Knife attack on soldier in Paris. I'm sure LePen will use this to deflect from her troubles. Of course, if it turns out that the man is a french national that fact will be conveniently ignored.

LePen kicks off her Presidential campaign and it's sounds awfully familiar.

“What is at stake in this election is the continuity of France as a free nation, our existence as a people,” Le Pen, daughter of the Front National founder, Jean-Marie, told cheering supporters at the Lyon congress centre.

“The French have been dispossessed of their patriotism. They are suffering in silence from not being allowed to love their country … The divide is no longer between the left and the right, but between the patriots and the globalists.”

As for the other candidates, it also appears that Macron has caught the attention of Putin. From now on politicians needs to be asked straight out that if they condemn Putin's regime for killing journalists and opposition leaders. Enough of this false equivalence and whataboutery.

Fillon refuses to quit the race in France.
It is just great. If he lose to Le Pen it is bad, if he win it is also bad, since he sounds quite awful in his own right.
The moderate Macron on the other hand sounds pretty decent, but I could be afraid that he would scare too many voters over to Le Pen with his immigration and EU views.

I see your point but I think those days in European politics of avoiding issues because they will only lose you votes as a policy platform is over. People want you to believe in something. I think Macron is tapping into that brilliantly.

Macron only needs 50.1% of the vote. Let those voters go to Le Pen and I'm willing to bet that if Macron keeps up that rhetoric from the clip he'll win comfortably. Well, I'd be profoundly worried otherwise.

Also, good to see the co-opting of the national flag for liberal ideals.

Wow, didn't even know this thread exists. Might as well jump in, i think I might have a thing or two to contribute. I'll have to catch up on the thread, but I disagree that the French presidential elections will be a Le Pen vs Fillon showdown. Things definitely aren't as clear cut as the OP presents them (again, I have to catch up though).

Edit: okay, so I'm all caught up!

Definitely interesting to hear what's going on next door (even though I had heard of a couple of these: yay Merkel for calling out the travel-ban-that-isn't-a-ban).

I'd like to temper a bit what Axon has been saying about Fillon. There's a good chance he won't be charged at all because most elected officials do this kind of thing and it's not (technically) illegal. It's the worst kind of nepotism though. And Juppé, who was the runner up in the primaries, has stated that he wouldn't step up if Fillon backed out of the race, so the right is definitely in a pickle.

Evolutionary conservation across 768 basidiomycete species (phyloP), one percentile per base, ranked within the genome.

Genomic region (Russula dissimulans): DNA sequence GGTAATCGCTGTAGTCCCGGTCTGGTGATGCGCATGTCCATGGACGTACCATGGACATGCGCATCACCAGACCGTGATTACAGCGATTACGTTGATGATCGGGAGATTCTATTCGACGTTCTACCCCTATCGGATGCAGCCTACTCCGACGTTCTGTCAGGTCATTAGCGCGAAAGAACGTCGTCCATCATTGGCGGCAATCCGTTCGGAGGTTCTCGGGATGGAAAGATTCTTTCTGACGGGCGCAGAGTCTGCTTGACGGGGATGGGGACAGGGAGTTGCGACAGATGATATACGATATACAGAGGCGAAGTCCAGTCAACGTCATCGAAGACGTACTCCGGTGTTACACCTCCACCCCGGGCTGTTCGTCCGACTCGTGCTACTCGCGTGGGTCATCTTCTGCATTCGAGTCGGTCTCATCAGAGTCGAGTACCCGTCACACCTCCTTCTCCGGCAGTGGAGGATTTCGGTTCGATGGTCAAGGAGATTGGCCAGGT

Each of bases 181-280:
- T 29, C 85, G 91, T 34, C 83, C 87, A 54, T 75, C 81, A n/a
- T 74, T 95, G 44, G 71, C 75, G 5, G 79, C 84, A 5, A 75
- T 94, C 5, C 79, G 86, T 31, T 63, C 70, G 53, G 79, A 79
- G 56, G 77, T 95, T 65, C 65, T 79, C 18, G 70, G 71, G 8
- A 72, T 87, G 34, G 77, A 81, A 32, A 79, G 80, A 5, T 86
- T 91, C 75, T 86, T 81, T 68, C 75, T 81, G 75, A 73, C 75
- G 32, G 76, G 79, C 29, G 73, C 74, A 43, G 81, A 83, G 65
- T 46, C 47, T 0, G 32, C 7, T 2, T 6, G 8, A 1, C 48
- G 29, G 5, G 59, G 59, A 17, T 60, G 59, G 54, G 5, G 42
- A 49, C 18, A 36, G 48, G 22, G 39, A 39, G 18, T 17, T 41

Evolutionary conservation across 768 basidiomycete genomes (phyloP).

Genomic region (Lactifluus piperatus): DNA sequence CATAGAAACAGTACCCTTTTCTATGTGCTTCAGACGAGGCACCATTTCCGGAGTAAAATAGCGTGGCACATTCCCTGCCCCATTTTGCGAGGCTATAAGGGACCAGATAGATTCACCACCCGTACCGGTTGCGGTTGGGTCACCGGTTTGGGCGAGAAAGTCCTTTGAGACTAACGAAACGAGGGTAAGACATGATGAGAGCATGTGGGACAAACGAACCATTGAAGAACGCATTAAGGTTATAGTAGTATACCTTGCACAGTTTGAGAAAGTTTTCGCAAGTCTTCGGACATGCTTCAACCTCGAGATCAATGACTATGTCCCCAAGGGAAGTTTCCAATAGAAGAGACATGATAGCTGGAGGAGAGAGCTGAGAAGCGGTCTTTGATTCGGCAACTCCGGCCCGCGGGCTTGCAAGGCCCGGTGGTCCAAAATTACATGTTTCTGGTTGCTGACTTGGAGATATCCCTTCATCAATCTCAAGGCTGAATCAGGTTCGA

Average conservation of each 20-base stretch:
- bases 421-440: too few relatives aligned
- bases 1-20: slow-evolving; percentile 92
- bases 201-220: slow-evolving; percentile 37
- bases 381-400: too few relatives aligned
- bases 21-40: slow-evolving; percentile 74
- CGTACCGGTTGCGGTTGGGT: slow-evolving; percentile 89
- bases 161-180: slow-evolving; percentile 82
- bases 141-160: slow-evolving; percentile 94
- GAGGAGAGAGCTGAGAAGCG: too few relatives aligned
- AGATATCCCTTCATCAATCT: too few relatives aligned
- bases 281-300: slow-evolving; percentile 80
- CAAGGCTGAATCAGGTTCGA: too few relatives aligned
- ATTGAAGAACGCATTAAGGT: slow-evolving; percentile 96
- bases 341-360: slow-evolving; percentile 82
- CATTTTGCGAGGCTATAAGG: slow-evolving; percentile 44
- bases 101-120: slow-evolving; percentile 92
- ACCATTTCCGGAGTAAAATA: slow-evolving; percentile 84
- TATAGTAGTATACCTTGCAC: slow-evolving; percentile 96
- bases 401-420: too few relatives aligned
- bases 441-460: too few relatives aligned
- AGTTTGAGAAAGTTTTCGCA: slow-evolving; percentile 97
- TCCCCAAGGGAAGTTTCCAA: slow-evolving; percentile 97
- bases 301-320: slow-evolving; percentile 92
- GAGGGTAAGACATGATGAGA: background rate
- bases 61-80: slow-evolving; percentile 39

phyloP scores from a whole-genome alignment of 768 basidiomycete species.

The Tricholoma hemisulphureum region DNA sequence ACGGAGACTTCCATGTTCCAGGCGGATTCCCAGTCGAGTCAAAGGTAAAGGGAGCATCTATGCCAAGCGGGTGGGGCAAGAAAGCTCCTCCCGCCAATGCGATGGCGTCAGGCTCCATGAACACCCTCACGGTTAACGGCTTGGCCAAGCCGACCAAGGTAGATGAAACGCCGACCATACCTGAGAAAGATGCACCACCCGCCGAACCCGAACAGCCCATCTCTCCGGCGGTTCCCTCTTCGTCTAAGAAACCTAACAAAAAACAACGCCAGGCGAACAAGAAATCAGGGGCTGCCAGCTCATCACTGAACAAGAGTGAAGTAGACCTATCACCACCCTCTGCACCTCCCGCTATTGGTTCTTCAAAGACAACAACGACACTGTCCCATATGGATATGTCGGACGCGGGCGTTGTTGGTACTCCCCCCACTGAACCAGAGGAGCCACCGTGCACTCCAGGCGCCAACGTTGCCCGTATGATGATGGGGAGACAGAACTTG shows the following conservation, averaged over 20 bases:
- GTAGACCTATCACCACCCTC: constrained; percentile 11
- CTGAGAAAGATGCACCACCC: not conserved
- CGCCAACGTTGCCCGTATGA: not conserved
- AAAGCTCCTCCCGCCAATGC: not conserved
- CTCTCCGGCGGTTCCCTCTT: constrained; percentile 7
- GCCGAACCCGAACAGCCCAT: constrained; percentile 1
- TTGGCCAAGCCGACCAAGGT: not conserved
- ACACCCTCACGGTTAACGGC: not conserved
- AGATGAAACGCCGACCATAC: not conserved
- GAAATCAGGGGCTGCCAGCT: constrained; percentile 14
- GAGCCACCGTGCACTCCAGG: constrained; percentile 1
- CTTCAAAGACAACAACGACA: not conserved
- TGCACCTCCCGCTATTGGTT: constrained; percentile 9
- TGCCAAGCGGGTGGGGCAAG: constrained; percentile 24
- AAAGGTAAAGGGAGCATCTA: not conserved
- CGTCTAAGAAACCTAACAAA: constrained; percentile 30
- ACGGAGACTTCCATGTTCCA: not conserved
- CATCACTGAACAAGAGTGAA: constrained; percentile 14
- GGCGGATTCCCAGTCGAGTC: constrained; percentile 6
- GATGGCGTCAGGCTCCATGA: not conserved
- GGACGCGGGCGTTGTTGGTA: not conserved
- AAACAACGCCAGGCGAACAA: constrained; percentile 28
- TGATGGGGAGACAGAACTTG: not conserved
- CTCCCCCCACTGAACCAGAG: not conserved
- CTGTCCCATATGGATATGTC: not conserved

(Full disclosure, I voted for Juppé in the primaries of the "droite et du centre")
On the left, we have Hamon who is the left's candidate after the primaries. He's a decent candidate, but with Hollande's legacy, there's not much hope for him. On the far left, there's Mélanchon, who is honestly the worst kind of communist/anarchist/all around system smasher you could hope for.

So yeah, it's looking rather bleak. I'd totally vote for Macron, and I guess the best we can hope for is a Macron / Le Pen face off (I refuse to believe this country could elect her as President). I actually like Macron, but he's been playing the "dark horse" card in this race, refusing to participate in the primaries and not actually outlining a plan ("un programme!"). That's mostly what people have been saying, it's that he has ideas and momentum, but no definite course of action planned out.

It's definitely shaping up to be interesting if anything.

Un - freakin' - believable.

Wife of French presidential candidate Fillon held for questioning : report (Reuters)

So despite all political analysis up to this point, right wing candidate François Fillon is now being charged in the context of what is being dubbed the Penelopegate (his wife's first name is Penolepe, he's being charged with employing her as his assistant, and that she was paid with government funds even though she did little to no work).
And despite all assurances that he wouldn't run if he was charged, he's now saying that he will run despite being charged.

Please don't tell me this gives Le Pen a clear path to the Presidency.

Might make it less likely. But who knows.
At this point, if Fillon gets second place in the first election round, and goes up against Le Pen, Le Pens path to victory could go through Fillon falling entirely apart toward the end.
But with the charges coming now, maybe Fillon wont get past the first round at all. Seems like the best outcome now.